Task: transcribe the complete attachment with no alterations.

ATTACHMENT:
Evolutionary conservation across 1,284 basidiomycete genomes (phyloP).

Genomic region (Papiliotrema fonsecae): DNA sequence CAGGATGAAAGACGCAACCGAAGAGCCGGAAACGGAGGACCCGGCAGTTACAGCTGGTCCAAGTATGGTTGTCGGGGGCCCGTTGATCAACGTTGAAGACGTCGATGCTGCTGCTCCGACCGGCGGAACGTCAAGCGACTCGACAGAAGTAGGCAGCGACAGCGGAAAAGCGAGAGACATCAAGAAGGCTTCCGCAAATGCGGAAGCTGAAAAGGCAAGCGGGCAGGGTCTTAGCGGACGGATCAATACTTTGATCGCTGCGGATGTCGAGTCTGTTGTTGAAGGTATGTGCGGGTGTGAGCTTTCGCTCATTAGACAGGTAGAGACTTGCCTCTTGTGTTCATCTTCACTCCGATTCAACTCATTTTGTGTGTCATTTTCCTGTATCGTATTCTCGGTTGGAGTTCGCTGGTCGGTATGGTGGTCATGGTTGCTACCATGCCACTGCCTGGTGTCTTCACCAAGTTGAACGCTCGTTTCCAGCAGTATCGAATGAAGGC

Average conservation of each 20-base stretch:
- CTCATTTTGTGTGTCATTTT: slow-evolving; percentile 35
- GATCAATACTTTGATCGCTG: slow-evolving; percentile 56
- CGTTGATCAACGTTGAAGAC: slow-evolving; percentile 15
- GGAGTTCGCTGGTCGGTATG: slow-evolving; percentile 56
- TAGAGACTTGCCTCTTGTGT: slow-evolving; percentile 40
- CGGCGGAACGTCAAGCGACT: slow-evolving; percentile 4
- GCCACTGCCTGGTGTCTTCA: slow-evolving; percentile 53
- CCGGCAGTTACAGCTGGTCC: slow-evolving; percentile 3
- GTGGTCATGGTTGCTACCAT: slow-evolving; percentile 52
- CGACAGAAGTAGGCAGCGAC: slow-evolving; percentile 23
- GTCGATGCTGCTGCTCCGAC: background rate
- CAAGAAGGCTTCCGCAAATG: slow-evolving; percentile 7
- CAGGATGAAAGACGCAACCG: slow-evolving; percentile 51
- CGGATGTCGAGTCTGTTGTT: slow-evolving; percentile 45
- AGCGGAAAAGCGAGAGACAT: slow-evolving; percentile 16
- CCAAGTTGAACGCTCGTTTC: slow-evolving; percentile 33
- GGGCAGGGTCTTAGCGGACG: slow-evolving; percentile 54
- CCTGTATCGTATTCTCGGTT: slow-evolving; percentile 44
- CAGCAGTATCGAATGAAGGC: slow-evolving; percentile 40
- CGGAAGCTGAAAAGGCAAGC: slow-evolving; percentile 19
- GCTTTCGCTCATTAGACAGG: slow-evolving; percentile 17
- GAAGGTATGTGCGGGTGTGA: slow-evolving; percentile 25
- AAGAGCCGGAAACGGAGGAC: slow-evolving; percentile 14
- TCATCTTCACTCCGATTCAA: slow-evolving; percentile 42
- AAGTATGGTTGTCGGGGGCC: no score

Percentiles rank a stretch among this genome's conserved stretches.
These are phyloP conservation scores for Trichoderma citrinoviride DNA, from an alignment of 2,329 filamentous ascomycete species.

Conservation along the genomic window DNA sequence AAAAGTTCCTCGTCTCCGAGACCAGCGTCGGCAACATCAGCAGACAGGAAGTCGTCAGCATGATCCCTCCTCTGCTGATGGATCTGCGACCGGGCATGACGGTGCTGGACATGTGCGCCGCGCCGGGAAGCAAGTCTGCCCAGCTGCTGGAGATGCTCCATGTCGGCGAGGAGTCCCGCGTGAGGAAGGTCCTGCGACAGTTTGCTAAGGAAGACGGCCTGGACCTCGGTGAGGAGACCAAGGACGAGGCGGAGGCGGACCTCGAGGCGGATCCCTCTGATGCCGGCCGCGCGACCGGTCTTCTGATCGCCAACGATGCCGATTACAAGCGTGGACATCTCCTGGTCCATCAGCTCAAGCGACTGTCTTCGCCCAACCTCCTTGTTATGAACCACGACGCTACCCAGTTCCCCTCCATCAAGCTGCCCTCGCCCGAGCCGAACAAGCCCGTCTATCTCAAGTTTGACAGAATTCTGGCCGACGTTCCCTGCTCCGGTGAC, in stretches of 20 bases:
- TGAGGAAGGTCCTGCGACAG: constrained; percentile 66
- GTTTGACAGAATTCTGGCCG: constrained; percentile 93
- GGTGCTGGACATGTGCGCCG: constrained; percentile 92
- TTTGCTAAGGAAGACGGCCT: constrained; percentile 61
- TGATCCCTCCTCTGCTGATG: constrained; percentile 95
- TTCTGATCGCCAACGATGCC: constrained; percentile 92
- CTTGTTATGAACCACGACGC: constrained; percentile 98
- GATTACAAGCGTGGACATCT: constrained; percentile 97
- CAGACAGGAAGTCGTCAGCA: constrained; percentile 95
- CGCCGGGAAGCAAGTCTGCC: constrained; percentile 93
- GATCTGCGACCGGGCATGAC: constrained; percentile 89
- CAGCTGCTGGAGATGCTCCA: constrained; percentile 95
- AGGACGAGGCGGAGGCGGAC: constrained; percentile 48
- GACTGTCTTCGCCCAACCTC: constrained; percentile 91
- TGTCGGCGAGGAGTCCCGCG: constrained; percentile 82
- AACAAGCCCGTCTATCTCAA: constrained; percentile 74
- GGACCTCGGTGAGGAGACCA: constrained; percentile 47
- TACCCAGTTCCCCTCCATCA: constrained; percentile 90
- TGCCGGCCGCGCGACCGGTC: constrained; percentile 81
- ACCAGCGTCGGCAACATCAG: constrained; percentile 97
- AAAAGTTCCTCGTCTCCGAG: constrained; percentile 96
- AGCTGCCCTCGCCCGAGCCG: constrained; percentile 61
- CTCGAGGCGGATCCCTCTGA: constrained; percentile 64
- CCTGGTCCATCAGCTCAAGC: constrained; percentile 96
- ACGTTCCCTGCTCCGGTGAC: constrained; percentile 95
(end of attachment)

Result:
Evolutionary conservation across 1,284 basidiomycete genomes (phyloP).

Genomic region (Papiliotrema fonsecae): DNA sequence CAGGATGAAAGACGCAACCGAAGAGCCGGAAACGGAGGACCCGGCAGTTACAGCTGGTCCAAGTATGGTTGTCGGGGGCCCGTTGATCAACGTTGAAGACGTCGATGCTGCTGCTCCGACCGGCGGAACGTCAAGCGACTCGACAGAAGTAGGCAGCGACAGCGGAAAAGCGAGAGACATCAAGAAGGCTTCCGCAAATGCGGAAGCTGAAAAGGCAAGCGGGCAGGGTCTTAGCGGACGGATCAATACTTTGATCGCTGCGGATGTCGAGTCTGTTGTTGAAGGTATGTGCGGGTGTGAGCTTTCGCTCATTAGACAGGTAGAGACTTGCCTCTTGTGTTCATCTTCACTCCGATTCAACTCATTTTGTGTGTCATTTTCCTGTATCGTATTCTCGGTTGGAGTTCGCTGGTCGGTATGGTGGTCATGGTTGCTACCATGCCACTGCCTGGTGTCTTCACCAAGTTGAACGCTCGTTTCCAGCAGTATCGAATGAAGGC

Average conservation of each 20-base stretch:
- CTCATTTTGTGTGTCATTTT: slow-evolving; percentile 35
- GATCAATACTTTGATCGCTG: slow-evolving; percentile 56
- CGTTGATCAACGTTGAAGAC: slow-evolving; percentile 15
- GGAGTTCGCTGGTCGGTATG: slow-evolving; percentile 56
- TAGAGACTTGCCTCTTGTGT: slow-evolving; percentile 40
- CGGCGGAACGTCAAGCGACT: slow-evolving; percentile 4
- GCCACTGCCTGGTGTCTTCA: slow-evolving; percentile 53
- CCGGCAGTTACAGCTGGTCC: slow-evolving; percentile 3
- GTGGTCATGGTTGCTACCAT: slow-evolving; percentile 52
- CGACAGAAGTAGGCAGCGAC: slow-evolving; percentile 23
- GTCGATGCTGCTGCTCCGAC: background rate
- CAAGAAGGCTTCCGCAAATG: slow-evolving; percentile 7
- CAGGATGAAAGACGCAACCG: slow-evolving; percentile 51
- CGGATGTCGAGTCTGTTGTT: slow-evolving; percentile 45
- AGCGGAAAAGCGAGAGACAT: slow-evolving; percentile 16
- CCAAGTTGAACGCTCGTTTC: slow-evolving; percentile 33
- GGGCAGGGTCTTAGCGGACG: slow-evolving; percentile 54
- CCTGTATCGTATTCTCGGTT: slow-evolving; percentile 44
- CAGCAGTATCGAATGAAGGC: slow-evolving; percentile 40
- CGGAAGCTGAAAAGGCAAGC: slow-evolving; percentile 19
- GCTTTCGCTCATTAGACAGG: slow-evolving; percentile 17
- GAAGGTATGTGCGGGTGTGA: slow-evolving; percentile 25
- AAGAGCCGGAAACGGAGGAC: slow-evolving; percentile 14
- TCATCTTCACTCCGATTCAA: slow-evolving; percentile 42
- AAGTATGGTTGTCGGGGGCC: no score

Percentiles rank a stretch among this genome's conserved stretches.
These are phyloP conservation scores for Trichoderma citrinoviride DNA, from an alignment of 2,329 filamentous ascomycete species.

Conservation along the genomic window DNA sequence AAAAGTTCCTCGTCTCCGAGACCAGCGTCGGCAACATCAGCAGACAGGAAGTCGTCAGCATGATCCCTCCTCTGCTGATGGATCTGCGACCGGGCATGACGGTGCTGGACATGTGCGCCGCGCCGGGAAGCAAGTCTGCCCAGCTGCTGGAGATGCTCCATGTCGGCGAGGAGTCCCGCGTGAGGAAGGTCCTGCGACAGTTTGCTAAGGAAGACGGCCTGGACCTCGGTGAGGAGACCAAGGACGAGGCGGAGGCGGACCTCGAGGCGGATCCCTCTGATGCCGGCCGCGCGACCGGTCTTCTGATCGCCAACGATGCCGATTACAAGCGTGGACATCTCCTGGTCCATCAGCTCAAGCGACTGTCTTCGCCCAACCTCCTTGTTATGAACCACGACGCTACCCAGTTCCCCTCCATCAAGCTGCCCTCGCCCGAGCCGAACAAGCCCGTCTATCTCAAGTTTGACAGAATTCTGGCCGACGTTCCCTGCTCCGGTGAC, in stretches of 20 bases:
- TGAGGAAGGTCCTGCGACAG: constrained; percentile 66
- GTTTGACAGAATTCTGGCCG: constrained; percentile 93
- GGTGCTGGACATGTGCGCCG: constrained; percentile 92
- TTTGCTAAGGAAGACGGCCT: constrained; percentile 61
- TGATCCCTCCTCTGCTGATG: constrained; percentile 95
- TTCTGATCGCCAACGATGCC: constrained; percentile 92
- CTTGTTATGAACCACGACGC: constrained; percentile 98
- GATTACAAGCGTGGACATCT: constrained; percentile 97
- CAGACAGGAAGTCGTCAGCA: constrained; percentile 95
- CGCCGGGAAGCAAGTCTGCC: constrained; percentile 93
- GATCTGCGACCGGGCATGAC: constrained; percentile 89
- CAGCTGCTGGAGATGCTCCA: constrained; percentile 95
- AGGACGAGGCGGAGGCGGAC: constrained; percentile 48
- GACTGTCTTCGCCCAACCTC: constrained; percentile 91
- TGTCGGCGAGGAGTCCCGCG: constrained; percentile 82
- AACAAGCCCGTCTATCTCAA: constrained; percentile 74
- GGACCTCGGTGAGGAGACCA: constrained; percentile 47
- TACCCAGTTCCCCTCCATCA: constrained; percentile 90
- TGCCGGCCGCGCGACCGGTC: constrained; percentile 81
- ACCAGCGTCGGCAACATCAG: constrained; percentile 97
- AAAAGTTCCTCGTCTCCGAG: constrained; percentile 96
- AGCTGCCCTCGCCCGAGCCG: constrained; percentile 61
- CTCGAGGCGGATCCCTCTGA: constrained; percentile 64
- CCTGGTCCATCAGCTCAAGC: constrained; percentile 96
- ACGTTCCCTGCTCCGGTGAC: constrained; percentile 95